Link Love: Casual Edwardian Fashion

I just saw an article written in the Daily Mail a few days ago. It is fascinating for a history buff like myself: it is full of images of Edwardian women of all classes, as seen on the streets of London and Paris. They were all taken by Edward Linley Sambourne and published by the Kensington and Chelsea Libraries. Click here to read the full article.

I have always found that old photographs are one of the most insightful ways to look at history. Unlike paintings and decorative objects, photographs are ale to give you an honest, contextual glance into a very specific moment. For instance, in the photograph below, I am most intrigued by the movement of the clothing. As an art historian, I am most used to seeing people, clothing and jewelry in static situations. I can just imagine these pretty ladies chatting as they hitch up their skirts to avoid tripping. Are they discussing something important? Are they discussing what they had for lunch? Or maybe the new handsome gentleman that has moved in next door?!

A group of women walking down the Champs-Élysées, taken by Edward Linley Sambourne

Mother's Day Party May 12, 2012

It’s almost that time…our fabulous party to honor all Mothers.  This year it is on May 12, 2012 from 10 a.m. until 5 p.m., at 3433 West Alabama.  We will be serving Champagne and Chocolates (from the Chocolate Bar) and featuring all of Marion’s beautiful jewelry. Come early and get the perfect gift for your mother. 


Speaking of Mothers, I want to tell you about mine.  Her name was Nitsy Rebstock.  I hear her voice in my head every day.  I hear her words coming out of my mouth every day.  Recently I told one of my co-workers, “I am going to knock you naked and hide your clothes”.  That is a “Nitsy-ism”, along with “Little kids, little problems, Big Kids, Big Problems”.  I can hear Mom saying this a thousand times.  

What I remember most about my mom and jewelry was that when she turned 60, she “gifted” each of her three daughters and two daughter-in-laws with a piece of her jewelry every Christmas until she died at 82.  She had so much jewelry and she said it was because she never turned down anything Dad purchased for her, even if it wasn’t her favorite.  Therefore, he always bought her lots of jewelry. (LADIES, this is a good hint). I loved her red beans, fried shrimp and meat balls and spaghetti.  I loved our card games and bets each week on the pro football games.  I loved all the tales she used to tell me about growing up on a plantation….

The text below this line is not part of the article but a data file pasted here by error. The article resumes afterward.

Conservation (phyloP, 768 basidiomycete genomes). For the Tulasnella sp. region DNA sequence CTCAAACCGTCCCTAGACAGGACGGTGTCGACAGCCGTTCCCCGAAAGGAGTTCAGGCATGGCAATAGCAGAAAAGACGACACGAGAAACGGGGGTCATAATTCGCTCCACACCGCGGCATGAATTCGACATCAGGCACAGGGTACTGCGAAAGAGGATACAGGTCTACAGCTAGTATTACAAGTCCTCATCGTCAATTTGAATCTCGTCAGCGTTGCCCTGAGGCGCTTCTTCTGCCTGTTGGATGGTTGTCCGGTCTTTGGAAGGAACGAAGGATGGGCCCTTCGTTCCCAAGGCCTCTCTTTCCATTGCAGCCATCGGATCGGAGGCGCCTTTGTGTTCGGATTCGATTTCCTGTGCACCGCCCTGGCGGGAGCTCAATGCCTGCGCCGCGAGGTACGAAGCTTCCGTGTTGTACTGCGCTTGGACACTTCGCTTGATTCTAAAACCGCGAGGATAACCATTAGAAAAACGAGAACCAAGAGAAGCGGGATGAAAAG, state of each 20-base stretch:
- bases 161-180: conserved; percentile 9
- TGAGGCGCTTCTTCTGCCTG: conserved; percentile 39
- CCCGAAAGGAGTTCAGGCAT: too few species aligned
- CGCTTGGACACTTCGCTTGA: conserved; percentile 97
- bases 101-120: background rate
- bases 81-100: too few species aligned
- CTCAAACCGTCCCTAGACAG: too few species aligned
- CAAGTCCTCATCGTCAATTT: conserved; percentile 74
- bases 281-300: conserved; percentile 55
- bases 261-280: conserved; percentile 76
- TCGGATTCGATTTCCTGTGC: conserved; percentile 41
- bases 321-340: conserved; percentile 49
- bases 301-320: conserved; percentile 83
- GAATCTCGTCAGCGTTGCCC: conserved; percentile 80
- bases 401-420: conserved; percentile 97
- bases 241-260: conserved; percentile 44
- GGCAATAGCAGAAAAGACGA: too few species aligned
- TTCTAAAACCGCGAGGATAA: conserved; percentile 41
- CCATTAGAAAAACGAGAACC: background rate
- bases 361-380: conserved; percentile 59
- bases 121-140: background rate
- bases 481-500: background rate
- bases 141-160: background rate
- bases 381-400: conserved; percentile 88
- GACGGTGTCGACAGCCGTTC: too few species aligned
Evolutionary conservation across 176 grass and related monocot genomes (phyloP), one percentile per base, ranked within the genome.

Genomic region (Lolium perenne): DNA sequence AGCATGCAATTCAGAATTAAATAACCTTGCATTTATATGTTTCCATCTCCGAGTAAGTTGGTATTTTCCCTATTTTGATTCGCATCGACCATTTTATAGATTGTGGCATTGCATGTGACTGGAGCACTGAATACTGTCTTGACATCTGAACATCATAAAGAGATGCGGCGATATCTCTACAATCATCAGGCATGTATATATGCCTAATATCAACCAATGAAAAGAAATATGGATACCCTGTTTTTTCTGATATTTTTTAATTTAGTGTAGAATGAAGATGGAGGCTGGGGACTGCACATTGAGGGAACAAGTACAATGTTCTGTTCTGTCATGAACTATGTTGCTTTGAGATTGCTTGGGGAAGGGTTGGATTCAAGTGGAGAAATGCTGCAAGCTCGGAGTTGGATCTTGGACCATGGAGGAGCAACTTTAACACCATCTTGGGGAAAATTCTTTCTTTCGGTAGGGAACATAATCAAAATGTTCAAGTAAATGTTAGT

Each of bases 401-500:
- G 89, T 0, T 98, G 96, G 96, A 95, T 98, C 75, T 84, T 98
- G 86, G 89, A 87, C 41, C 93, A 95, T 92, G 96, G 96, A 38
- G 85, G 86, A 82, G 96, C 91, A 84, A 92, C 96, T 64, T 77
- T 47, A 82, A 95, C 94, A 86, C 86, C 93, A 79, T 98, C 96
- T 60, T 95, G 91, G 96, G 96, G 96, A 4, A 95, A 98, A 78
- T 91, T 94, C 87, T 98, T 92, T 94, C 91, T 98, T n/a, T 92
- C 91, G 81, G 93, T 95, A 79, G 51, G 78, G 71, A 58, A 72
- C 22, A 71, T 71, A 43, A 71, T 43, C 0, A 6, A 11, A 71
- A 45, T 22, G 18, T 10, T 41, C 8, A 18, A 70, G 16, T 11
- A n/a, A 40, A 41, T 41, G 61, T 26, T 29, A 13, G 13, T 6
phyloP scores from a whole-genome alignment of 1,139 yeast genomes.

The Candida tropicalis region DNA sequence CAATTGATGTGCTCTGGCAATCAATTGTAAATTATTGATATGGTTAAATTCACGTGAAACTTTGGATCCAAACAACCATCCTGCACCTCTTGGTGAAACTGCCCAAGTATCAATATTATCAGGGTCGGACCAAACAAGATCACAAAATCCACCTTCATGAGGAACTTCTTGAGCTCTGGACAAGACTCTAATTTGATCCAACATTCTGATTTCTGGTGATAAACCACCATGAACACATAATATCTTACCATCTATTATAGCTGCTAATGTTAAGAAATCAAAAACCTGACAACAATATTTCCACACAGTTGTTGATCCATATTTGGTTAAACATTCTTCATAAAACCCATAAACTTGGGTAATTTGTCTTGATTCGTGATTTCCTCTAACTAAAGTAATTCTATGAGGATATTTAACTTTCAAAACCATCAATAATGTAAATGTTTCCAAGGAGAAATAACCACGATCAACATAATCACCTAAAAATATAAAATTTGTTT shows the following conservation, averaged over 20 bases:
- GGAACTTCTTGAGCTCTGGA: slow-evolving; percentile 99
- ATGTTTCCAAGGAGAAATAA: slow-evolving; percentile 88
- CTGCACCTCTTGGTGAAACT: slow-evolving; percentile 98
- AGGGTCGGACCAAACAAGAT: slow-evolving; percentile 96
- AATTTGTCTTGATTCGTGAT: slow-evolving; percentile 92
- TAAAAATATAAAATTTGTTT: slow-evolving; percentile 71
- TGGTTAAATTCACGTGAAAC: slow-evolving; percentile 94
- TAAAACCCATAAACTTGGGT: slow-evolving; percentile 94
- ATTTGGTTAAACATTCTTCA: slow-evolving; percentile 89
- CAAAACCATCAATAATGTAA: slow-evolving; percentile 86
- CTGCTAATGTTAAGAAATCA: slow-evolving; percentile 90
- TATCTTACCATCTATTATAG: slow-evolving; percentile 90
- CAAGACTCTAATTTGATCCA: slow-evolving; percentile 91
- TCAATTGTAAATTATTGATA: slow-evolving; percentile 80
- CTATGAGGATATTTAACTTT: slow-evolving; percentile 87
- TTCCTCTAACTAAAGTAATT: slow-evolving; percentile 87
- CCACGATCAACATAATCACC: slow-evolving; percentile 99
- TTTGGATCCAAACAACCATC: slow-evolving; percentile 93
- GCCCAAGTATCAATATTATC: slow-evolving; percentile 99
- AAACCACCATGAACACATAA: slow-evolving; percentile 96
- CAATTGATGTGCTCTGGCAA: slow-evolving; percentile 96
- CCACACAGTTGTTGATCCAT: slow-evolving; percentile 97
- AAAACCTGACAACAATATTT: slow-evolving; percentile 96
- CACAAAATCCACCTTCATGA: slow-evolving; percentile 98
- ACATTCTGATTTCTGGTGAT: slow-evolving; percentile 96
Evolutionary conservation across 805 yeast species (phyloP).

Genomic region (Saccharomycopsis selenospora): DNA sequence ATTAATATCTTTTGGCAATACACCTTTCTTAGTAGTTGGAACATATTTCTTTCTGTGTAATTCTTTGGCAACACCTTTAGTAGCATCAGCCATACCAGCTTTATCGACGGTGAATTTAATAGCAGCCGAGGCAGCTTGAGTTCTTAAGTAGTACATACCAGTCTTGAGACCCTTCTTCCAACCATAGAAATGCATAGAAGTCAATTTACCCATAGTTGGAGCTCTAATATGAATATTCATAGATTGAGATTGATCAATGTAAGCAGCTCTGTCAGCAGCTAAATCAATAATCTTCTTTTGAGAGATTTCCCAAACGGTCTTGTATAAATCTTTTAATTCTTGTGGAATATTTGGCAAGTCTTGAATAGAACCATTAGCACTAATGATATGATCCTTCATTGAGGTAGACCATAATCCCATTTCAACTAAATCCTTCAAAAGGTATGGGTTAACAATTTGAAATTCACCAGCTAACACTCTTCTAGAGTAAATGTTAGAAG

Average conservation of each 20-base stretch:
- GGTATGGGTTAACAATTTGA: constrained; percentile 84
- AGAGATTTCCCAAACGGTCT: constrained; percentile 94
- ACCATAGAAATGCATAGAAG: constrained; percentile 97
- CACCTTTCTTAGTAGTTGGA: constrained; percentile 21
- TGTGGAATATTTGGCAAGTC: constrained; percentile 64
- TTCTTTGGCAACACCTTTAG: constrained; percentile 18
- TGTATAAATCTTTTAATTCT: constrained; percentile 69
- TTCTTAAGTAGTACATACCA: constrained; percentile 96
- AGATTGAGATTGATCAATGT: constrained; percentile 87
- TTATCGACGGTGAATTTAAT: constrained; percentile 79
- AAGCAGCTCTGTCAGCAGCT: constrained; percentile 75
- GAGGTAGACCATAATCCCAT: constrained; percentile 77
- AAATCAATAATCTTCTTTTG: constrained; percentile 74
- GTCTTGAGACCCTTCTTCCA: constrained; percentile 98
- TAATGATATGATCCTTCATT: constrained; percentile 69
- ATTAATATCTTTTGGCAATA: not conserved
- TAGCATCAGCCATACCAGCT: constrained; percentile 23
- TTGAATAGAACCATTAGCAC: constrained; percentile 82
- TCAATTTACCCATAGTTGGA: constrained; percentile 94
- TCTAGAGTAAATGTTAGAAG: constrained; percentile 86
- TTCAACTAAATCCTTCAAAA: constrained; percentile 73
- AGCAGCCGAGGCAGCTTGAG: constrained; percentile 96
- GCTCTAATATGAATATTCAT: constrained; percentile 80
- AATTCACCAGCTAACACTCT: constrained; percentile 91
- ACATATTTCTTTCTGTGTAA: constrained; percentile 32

I just loved my mother. 

Downton Abbey - Part Two

The following blog is the conclusion of our Downton Abbey blog from one  of our favorite friends of Past Era.  

These  pieces from her heyday during Victoria’s reign is a prize in Lady Violet’s jewel collection and the Grantham girls should all be nice to their gran in hopes of inheriting. 

Early Victorian Coral and Diamond Girandole Pin/PendantVictorian Openwork Earrings with Pearl DropsNicholas II 14K Rose Gold and Demantoid Garnet Pin/Pendant

Although this piece is of much later vintage, it is just the thing for Mr. Bates to buy for his Annie for their 25th anniversary to celebrate their success in the luxury hotel business. 

Art Deco Openwork Diamond Plaque Pin

As I watched the scene where Violet, the Dowager Countess of Grantham, expresses her concern that Lady Mary and Matthew and his fiancée not meet on the train to Downton,  “I do so hate Greek drama, all the action happens off stage.”  And I realize DowntonAbbeyis the Greek drama of jewelry. Most of the action takes place in the country, which as far as jewels are concerned is definitely off stage. Along with disease and various other social inequities one of the tragedies of the period was the rule of etiquette that decreed diamonds were not worn in the country; therefore, the real jewellery action is in London during the social season. We saw the Crawley’s return from the London season and we heard discussions of the balls but the tiaras and stomachers, the earrings with stones the size of small birds’ eggs were left behind safely tucked in their velvet boxes in the family’s vault in the Bank of London.  The following items from PAST ERA inventory are some of the things that we would have seen had Mr. Fellowes allowed us to attend a ball or two. 

Edwardian Circular Openwork Diamond Pendant with Scalloped Edges

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14K White Gold Edwardian aqua negligee necklace

Edwardian Pearl and Synthetic Ruby Target Ring

Although Marion Glober and her staff are most discreet and horrified by those dealers not so scrupulous who spin a good story to enhance the desirability of their merchandise, she will never convince me that at least some of these fabulous items did not come from the sale of the Crawley estate. Perhaps Lady Sybil sold off a few pieces to finance a political uprising.

  Anyway I shall continue to hope for better jewellery viewing —-yes I am the same woman who is sort of frustrated that John Singer Sargent did not use a really good close up camera. Luddite that I am, I even considered buying a giant screen television in hopes of a better view but decided to save my money for another PAST ERA purchase that I could savor at really close range.